It is common knowledge that the oral contraceptive known as Yaz/Yasmin causes blood clots (and, in some cases, venous thromboembolism [VTE]). But although side effects often are listed with the pharmaceutical information provided with any prescription drug, the actual label itself rarely possessed this information… until now. More than likely, Bayer’s new label information is the result of negative press and pressure from the FDA.

Regardless of why the drug has a new face, Yaz is in agreement with the FDA. Bayer (the maker of Yaz) has updated its label and confirmed that there is proof that the risk in developing VTE in Yaz users is comparable to other combination oral contraceptives that contain levonorgestrel. What this mostly means is that the company is admitting to posing the same risk in Yaz as in other combination oral contraceptives.

The new label also provides information specific to drospirenone in contraceptive drugs. In fact, Kemal Malik M.D., CMO at Bayer HealthCare, has stated that “the FDA’s thoughtful and balanced analysis will provide helpful information for healthcare professionals to use when they are providing guidance and counsel to patients.”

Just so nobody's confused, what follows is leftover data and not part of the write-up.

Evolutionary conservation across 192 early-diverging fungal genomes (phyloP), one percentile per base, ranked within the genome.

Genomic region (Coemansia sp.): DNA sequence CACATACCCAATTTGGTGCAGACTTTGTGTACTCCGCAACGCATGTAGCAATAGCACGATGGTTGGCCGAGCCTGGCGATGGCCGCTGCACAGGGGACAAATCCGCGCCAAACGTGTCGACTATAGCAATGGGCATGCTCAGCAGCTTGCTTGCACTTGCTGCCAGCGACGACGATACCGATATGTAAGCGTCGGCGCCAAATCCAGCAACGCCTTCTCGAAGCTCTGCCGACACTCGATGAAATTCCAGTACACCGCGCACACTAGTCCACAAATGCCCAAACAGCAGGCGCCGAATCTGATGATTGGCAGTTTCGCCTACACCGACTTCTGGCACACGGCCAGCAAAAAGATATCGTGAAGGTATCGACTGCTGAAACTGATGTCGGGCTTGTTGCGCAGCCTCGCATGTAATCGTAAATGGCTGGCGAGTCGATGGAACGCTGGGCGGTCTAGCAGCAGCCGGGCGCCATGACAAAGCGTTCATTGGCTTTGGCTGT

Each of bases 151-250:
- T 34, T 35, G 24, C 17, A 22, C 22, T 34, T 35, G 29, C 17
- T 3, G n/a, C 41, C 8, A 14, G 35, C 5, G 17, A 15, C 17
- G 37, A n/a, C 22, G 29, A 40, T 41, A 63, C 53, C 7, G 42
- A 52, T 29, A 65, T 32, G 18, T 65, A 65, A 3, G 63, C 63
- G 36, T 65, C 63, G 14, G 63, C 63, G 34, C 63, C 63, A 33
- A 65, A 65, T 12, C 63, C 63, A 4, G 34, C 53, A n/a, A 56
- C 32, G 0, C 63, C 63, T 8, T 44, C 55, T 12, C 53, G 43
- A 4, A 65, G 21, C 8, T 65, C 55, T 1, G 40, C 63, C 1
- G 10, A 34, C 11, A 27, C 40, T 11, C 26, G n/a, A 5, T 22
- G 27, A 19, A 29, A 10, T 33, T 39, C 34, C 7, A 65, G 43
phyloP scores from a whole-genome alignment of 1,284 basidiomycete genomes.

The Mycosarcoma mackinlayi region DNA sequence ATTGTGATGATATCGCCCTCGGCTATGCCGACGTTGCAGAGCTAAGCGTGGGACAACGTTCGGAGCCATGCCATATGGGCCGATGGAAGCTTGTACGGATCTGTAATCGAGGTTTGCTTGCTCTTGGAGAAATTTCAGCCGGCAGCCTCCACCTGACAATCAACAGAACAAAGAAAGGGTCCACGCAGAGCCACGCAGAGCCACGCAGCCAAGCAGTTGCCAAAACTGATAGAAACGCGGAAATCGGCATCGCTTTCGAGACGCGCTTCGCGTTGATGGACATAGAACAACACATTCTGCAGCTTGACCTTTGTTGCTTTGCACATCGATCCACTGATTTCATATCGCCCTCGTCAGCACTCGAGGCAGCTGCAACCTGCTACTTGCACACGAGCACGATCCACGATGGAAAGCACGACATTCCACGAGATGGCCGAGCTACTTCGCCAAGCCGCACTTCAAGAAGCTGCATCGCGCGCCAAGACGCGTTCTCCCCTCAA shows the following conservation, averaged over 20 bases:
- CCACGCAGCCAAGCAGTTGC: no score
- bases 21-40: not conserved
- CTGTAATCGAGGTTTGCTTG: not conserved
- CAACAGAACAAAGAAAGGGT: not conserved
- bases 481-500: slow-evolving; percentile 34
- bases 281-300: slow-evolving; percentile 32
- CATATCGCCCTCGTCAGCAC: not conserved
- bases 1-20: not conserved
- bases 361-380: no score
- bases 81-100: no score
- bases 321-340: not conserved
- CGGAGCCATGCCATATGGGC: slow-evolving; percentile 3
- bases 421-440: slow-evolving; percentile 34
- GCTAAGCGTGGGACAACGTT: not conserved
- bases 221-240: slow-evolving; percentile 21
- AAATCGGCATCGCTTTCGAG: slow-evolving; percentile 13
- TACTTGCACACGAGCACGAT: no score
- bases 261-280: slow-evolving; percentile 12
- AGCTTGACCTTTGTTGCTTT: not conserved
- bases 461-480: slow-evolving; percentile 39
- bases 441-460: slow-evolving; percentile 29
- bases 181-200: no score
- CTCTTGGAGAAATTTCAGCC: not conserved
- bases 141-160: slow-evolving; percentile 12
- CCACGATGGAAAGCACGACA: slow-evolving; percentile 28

This statement is in reference to the FDA’s having weighed the evidence of the risks of using combination oral contraceptives and insisting that drug makers not underscore the importance of protocol methodology on the outcomes and research discoveries that are conducted in scientific studies of potential risks and side effects.

According to a U.S. study, the chances of experiencing thromboembolism while taking Yaz proved to be comparable to those using other combination oral contraceptives. On Yaz/Yasmin labels, you will see that Bayer also claims that the number of Yaz thromboembolism cases is small (1.2 percent of all cases), making the risk estimates and findings from scientific studies less than reliable.

As Bayer tries to stand behind Yaz, it also is trying to take a reasonable amount of responsibility for its own label information. Regardless of whether the FDA had a strong hand in that, the consumer will have easier access to what the risks and dangerous side effects of the drug are.